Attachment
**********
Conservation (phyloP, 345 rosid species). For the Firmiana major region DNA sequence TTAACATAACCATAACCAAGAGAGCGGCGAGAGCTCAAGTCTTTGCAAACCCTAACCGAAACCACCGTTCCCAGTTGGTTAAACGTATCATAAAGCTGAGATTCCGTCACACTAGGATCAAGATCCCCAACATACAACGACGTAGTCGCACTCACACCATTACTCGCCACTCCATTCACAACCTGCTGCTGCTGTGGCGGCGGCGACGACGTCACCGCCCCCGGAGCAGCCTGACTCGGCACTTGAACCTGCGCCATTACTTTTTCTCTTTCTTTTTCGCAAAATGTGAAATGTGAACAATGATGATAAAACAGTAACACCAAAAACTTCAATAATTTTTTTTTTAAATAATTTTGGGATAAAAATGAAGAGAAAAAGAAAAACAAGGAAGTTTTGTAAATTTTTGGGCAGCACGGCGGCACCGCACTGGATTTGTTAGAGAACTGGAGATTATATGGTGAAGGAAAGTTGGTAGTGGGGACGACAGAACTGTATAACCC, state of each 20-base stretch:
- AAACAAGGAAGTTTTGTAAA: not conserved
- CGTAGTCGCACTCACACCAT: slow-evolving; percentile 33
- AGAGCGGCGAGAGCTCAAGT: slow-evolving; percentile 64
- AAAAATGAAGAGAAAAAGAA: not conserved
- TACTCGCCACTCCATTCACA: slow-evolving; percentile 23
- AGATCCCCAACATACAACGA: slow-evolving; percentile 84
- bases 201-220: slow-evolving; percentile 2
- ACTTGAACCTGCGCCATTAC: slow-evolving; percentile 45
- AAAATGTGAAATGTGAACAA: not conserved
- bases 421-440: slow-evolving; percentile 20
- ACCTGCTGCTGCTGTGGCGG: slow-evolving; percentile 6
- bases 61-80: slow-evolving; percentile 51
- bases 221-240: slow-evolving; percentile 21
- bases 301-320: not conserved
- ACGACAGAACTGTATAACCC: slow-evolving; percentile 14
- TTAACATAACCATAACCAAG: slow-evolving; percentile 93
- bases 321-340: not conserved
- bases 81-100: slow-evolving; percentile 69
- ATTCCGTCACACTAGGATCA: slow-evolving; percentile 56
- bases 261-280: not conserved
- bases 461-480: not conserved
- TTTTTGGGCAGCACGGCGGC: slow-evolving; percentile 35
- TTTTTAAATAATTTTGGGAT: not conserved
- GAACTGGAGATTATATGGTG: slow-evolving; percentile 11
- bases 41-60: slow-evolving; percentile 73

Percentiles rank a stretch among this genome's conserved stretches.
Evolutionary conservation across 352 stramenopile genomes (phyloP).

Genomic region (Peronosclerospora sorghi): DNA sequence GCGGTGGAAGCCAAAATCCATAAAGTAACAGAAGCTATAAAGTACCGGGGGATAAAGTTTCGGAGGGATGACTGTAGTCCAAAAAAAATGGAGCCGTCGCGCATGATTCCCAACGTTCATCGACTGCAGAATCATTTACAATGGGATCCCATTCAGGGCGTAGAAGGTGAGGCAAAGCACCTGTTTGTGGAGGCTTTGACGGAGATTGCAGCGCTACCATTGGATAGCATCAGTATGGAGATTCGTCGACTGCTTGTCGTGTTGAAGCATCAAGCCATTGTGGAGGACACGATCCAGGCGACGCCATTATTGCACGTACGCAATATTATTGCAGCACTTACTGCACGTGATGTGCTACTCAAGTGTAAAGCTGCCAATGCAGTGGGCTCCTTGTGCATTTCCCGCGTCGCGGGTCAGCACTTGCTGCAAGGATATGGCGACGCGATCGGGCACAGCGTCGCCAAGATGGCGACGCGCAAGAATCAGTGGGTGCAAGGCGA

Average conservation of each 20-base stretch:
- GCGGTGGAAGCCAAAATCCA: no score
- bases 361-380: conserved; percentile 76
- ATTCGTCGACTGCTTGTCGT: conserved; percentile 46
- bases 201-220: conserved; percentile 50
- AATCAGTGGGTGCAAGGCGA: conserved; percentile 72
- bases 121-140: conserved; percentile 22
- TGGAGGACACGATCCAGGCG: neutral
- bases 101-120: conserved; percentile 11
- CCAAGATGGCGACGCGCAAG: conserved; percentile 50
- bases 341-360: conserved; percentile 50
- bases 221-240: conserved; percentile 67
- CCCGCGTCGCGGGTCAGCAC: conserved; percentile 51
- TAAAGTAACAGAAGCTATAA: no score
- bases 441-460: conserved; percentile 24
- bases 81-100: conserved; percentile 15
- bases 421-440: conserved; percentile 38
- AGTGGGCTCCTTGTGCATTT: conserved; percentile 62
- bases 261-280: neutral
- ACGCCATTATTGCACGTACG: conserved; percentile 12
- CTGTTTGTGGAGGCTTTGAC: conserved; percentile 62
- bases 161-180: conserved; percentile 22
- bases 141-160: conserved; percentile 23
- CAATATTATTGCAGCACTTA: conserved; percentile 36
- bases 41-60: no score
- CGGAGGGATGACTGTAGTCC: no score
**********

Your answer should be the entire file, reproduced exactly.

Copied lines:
Conservation (phyloP, 345 rosid species). For the Firmiana major region DNA sequence TTAACATAACCATAACCAAGAGAGCGGCGAGAGCTCAAGTCTTTGCAAACCCTAACCGAAACCACCGTTCCCAGTTGGTTAAACGTATCATAAAGCTGAGATTCCGTCACACTAGGATCAAGATCCCCAACATACAACGACGTAGTCGCACTCACACCATTACTCGCCACTCCATTCACAACCTGCTGCTGCTGTGGCGGCGGCGACGACGTCACCGCCCCCGGAGCAGCCTGACTCGGCACTTGAACCTGCGCCATTACTTTTTCTCTTTCTTTTTCGCAAAATGTGAAATGTGAACAATGATGATAAAACAGTAACACCAAAAACTTCAATAATTTTTTTTTTAAATAATTTTGGGATAAAAATGAAGAGAAAAAGAAAAACAAGGAAGTTTTGTAAATTTTTGGGCAGCACGGCGGCACCGCACTGGATTTGTTAGAGAACTGGAGATTATATGGTGAAGGAAAGTTGGTAGTGGGGACGACAGAACTGTATAACCC, state of each 20-base stretch:
- AAACAAGGAAGTTTTGTAAA: not conserved
- CGTAGTCGCACTCACACCAT: slow-evolving; percentile 33
- AGAGCGGCGAGAGCTCAAGT: slow-evolving; percentile 64
- AAAAATGAAGAGAAAAAGAA: not conserved
- TACTCGCCACTCCATTCACA: slow-evolving; percentile 23
- AGATCCCCAACATACAACGA: slow-evolving; percentile 84
- bases 201-220: slow-evolving; percentile 2
- ACTTGAACCTGCGCCATTAC: slow-evolving; percentile 45
- AAAATGTGAAATGTGAACAA: not conserved
- bases 421-440: slow-evolving; percentile 20
- ACCTGCTGCTGCTGTGGCGG: slow-evolving; percentile 6
- bases 61-80: slow-evolving; percentile 51
- bases 221-240: slow-evolving; percentile 21
- bases 301-320: not conserved
- ACGACAGAACTGTATAACCC: slow-evolving; percentile 14
- TTAACATAACCATAACCAAG: slow-evolving; percentile 93
- bases 321-340: not conserved
- bases 81-100: slow-evolving; percentile 69
- ATTCCGTCACACTAGGATCA: slow-evolving; percentile 56
- bases 261-280: not conserved
- bases 461-480: not conserved
- TTTTTGGGCAGCACGGCGGC: slow-evolving; percentile 35
- TTTTTAAATAATTTTGGGAT: not conserved
- GAACTGGAGATTATATGGTG: slow-evolving; percentile 11
- bases 41-60: slow-evolving; percentile 73

Percentiles rank a stretch among this genome's conserved stretches.
Evolutionary conservation across 352 stramenopile genomes (phyloP).

Genomic region (Peronosclerospora sorghi): DNA sequence GCGGTGGAAGCCAAAATCCATAAAGTAACAGAAGCTATAAAGTACCGGGGGATAAAGTTTCGGAGGGATGACTGTAGTCCAAAAAAAATGGAGCCGTCGCGCATGATTCCCAACGTTCATCGACTGCAGAATCATTTACAATGGGATCCCATTCAGGGCGTAGAAGGTGAGGCAAAGCACCTGTTTGTGGAGGCTTTGACGGAGATTGCAGCGCTACCATTGGATAGCATCAGTATGGAGATTCGTCGACTGCTTGTCGTGTTGAAGCATCAAGCCATTGTGGAGGACACGATCCAGGCGACGCCATTATTGCACGTACGCAATATTATTGCAGCACTTACTGCACGTGATGTGCTACTCAAGTGTAAAGCTGCCAATGCAGTGGGCTCCTTGTGCATTTCCCGCGTCGCGGGTCAGCACTTGCTGCAAGGATATGGCGACGCGATCGGGCACAGCGTCGCCAAGATGGCGACGCGCAAGAATCAGTGGGTGCAAGGCGA

Average conservation of each 20-base stretch:
- GCGGTGGAAGCCAAAATCCA: no score
- bases 361-380: conserved; percentile 76
- ATTCGTCGACTGCTTGTCGT: conserved; percentile 46
- bases 201-220: conserved; percentile 50
- AATCAGTGGGTGCAAGGCGA: conserved; percentile 72
- bases 121-140: conserved; percentile 22
- TGGAGGACACGATCCAGGCG: neutral
- bases 101-120: conserved; percentile 11
- CCAAGATGGCGACGCGCAAG: conserved; percentile 50
- bases 341-360: conserved; percentile 50
- bases 221-240: conserved; percentile 67
- CCCGCGTCGCGGGTCAGCAC: conserved; percentile 51
- TAAAGTAACAGAAGCTATAA: no score
- bases 441-460: conserved; percentile 24
- bases 81-100: conserved; percentile 15
- bases 421-440: conserved; percentile 38
- AGTGGGCTCCTTGTGCATTT: conserved; percentile 62
- bases 261-280: neutral
- ACGCCATTATTGCACGTACG: conserved; percentile 12
- CTGTTTGTGGAGGCTTTGAC: conserved; percentile 62
- bases 161-180: conserved; percentile 22
- bases 141-160: conserved; percentile 23
- CAATATTATTGCAGCACTTA: conserved; percentile 36
- bases 41-60: no score
- CGGAGGGATGACTGTAGTCC: no score